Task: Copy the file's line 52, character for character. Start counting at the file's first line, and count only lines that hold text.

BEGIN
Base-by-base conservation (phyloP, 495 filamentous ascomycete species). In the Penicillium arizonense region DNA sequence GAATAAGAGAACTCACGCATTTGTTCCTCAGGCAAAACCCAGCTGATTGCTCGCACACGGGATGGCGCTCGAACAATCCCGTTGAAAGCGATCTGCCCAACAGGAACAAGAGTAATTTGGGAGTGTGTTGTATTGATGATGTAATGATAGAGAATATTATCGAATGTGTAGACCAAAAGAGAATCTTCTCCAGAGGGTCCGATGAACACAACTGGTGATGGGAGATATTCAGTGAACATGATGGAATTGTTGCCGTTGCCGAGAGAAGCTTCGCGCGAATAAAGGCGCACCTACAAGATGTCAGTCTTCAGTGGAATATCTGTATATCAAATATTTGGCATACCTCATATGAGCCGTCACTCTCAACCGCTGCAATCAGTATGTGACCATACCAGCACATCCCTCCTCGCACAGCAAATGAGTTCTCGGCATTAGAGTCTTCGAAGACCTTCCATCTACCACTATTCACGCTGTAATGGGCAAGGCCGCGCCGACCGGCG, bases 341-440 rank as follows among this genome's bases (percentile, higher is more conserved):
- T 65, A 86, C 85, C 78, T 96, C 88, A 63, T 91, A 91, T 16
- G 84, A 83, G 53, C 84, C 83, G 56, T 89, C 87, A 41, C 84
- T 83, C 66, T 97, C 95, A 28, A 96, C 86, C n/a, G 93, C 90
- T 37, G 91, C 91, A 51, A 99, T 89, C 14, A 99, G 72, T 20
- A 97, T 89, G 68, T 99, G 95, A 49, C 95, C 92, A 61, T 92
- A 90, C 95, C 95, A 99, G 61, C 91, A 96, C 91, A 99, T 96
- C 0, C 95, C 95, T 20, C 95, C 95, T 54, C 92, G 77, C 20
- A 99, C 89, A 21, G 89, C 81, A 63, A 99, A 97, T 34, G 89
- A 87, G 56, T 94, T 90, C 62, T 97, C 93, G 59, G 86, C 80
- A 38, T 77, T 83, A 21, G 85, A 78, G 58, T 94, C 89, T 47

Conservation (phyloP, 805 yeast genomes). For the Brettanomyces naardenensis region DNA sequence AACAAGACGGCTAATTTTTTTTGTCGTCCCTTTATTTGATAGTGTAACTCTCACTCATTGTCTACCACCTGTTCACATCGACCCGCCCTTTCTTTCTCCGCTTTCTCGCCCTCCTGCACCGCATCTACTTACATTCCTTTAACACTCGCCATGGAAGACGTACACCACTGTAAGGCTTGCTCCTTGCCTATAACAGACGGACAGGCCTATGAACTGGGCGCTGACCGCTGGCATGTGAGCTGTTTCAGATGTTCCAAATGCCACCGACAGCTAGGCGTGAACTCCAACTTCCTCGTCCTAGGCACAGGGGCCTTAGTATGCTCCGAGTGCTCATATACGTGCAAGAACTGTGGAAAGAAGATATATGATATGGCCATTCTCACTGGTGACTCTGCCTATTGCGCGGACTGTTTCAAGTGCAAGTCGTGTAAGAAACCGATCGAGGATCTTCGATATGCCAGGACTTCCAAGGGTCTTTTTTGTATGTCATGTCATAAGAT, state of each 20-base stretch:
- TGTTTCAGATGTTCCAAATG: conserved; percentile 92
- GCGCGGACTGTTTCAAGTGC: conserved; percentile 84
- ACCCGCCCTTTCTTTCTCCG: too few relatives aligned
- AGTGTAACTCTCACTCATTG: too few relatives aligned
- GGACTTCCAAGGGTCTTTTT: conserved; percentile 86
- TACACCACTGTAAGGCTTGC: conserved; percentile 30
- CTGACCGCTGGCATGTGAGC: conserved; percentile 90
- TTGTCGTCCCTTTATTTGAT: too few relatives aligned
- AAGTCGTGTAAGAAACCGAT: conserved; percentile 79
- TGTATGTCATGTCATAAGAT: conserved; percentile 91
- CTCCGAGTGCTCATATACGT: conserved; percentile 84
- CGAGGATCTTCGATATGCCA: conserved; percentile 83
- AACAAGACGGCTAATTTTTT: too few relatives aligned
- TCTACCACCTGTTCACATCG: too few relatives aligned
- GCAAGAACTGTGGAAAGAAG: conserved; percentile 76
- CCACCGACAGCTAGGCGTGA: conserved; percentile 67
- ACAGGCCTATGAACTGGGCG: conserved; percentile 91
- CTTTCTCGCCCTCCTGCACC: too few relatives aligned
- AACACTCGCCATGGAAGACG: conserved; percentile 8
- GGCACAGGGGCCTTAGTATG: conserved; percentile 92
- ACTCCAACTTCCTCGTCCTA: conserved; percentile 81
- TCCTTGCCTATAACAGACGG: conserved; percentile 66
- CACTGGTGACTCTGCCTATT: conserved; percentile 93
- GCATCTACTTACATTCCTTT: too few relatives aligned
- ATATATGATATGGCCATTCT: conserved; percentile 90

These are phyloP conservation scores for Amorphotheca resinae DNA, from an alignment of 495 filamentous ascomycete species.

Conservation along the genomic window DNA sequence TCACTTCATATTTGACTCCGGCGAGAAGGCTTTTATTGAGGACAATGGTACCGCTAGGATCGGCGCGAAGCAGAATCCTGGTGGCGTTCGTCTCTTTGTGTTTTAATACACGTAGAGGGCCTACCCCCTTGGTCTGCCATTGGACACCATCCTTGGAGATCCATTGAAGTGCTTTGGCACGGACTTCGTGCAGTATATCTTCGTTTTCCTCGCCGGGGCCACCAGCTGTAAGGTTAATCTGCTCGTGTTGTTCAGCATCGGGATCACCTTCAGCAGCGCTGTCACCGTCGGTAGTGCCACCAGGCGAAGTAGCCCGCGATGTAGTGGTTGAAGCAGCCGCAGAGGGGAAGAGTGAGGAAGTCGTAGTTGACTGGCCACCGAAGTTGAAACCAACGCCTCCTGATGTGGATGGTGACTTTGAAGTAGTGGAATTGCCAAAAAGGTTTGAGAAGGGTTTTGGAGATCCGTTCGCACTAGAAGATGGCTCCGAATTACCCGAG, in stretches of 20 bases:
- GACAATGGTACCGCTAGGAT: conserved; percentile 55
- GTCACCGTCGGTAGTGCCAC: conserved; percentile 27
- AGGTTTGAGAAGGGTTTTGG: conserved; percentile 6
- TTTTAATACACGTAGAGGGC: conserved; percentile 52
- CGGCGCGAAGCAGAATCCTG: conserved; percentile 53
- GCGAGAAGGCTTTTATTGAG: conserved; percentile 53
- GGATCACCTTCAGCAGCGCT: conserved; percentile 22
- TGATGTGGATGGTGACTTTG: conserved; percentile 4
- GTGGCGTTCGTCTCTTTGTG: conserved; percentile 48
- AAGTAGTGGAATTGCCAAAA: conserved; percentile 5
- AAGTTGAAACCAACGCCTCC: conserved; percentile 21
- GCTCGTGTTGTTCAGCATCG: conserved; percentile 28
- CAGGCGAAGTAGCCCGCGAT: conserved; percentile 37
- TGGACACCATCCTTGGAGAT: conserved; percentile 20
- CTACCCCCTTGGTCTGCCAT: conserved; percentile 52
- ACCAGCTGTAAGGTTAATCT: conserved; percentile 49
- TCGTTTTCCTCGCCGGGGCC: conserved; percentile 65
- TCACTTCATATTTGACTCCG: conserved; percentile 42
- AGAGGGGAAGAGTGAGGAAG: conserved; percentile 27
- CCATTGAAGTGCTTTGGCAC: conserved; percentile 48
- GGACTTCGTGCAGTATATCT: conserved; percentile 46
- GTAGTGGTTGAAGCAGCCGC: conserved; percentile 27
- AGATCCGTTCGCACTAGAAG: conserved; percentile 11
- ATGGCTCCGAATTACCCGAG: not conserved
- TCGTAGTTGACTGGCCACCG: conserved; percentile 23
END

- CAGGCGAAGTAGCCCGCGAT: conserved; percentile 37